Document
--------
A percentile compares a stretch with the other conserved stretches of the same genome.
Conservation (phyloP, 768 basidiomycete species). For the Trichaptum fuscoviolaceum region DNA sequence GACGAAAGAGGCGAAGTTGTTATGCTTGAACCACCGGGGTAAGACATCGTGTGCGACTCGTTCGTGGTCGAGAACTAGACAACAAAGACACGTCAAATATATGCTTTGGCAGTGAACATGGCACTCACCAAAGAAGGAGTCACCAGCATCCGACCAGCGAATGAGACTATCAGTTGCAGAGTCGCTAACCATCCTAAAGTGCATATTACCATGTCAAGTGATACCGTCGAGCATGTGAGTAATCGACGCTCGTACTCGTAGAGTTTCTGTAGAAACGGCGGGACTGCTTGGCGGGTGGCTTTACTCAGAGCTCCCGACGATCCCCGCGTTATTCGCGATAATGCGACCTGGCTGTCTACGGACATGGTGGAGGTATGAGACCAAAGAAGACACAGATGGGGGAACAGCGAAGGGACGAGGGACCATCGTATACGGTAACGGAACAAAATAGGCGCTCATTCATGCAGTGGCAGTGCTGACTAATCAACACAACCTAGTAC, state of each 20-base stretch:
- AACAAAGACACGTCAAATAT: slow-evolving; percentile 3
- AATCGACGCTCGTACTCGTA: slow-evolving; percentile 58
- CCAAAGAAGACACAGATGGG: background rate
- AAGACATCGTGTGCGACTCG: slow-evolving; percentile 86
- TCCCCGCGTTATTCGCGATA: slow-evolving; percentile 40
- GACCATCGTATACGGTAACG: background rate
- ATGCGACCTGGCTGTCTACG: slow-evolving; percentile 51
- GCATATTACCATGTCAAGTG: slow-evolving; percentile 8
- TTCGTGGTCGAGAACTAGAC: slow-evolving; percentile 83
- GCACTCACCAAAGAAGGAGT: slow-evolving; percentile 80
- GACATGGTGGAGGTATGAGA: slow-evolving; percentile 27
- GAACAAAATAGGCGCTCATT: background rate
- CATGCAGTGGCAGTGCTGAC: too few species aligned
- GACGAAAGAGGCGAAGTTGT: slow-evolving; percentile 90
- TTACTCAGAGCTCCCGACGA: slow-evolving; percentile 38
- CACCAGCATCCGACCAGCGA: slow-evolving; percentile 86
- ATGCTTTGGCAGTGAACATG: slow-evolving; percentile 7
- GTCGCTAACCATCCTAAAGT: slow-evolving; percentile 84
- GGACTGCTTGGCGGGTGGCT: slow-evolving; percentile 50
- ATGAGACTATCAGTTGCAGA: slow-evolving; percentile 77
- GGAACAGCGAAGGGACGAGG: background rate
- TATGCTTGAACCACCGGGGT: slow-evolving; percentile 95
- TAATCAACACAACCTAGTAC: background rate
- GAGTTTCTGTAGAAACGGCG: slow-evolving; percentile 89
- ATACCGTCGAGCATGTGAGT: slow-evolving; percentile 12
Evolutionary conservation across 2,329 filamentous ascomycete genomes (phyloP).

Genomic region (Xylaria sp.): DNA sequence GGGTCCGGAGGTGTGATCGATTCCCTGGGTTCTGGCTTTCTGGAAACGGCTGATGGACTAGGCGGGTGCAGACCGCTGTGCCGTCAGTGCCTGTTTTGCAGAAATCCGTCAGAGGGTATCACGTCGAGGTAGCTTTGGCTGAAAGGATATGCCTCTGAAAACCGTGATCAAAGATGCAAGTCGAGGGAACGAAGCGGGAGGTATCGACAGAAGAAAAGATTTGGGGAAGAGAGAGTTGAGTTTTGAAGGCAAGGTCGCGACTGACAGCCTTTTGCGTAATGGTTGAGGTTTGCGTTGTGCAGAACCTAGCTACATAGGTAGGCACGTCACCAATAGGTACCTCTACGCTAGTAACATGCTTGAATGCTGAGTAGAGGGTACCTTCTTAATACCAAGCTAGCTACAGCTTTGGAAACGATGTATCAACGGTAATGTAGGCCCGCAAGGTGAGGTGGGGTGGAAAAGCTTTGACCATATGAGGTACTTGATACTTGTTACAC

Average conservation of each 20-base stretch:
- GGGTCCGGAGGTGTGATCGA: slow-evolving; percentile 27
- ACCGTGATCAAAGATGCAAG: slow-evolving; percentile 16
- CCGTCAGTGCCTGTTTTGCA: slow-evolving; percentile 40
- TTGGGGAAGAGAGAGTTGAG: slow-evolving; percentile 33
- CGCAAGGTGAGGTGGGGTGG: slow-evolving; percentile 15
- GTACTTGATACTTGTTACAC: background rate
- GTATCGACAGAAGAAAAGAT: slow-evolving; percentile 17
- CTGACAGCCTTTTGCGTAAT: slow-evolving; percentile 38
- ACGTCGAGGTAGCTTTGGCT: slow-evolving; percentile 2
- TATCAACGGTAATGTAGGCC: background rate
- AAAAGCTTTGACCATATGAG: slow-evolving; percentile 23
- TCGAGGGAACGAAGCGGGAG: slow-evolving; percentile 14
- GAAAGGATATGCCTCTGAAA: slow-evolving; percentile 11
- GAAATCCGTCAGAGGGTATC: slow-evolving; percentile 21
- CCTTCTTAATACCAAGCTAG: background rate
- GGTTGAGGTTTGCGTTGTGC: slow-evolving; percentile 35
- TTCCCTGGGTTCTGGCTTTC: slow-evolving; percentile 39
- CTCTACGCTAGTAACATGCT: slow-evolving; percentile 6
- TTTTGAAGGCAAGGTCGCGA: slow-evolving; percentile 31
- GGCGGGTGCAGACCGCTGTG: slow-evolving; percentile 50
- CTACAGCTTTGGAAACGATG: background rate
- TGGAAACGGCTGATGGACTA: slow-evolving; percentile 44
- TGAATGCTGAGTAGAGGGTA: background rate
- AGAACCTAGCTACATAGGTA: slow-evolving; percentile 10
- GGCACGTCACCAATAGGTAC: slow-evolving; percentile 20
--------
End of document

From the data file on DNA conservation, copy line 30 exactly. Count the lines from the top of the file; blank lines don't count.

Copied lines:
Average conservation of each 20-base stretch: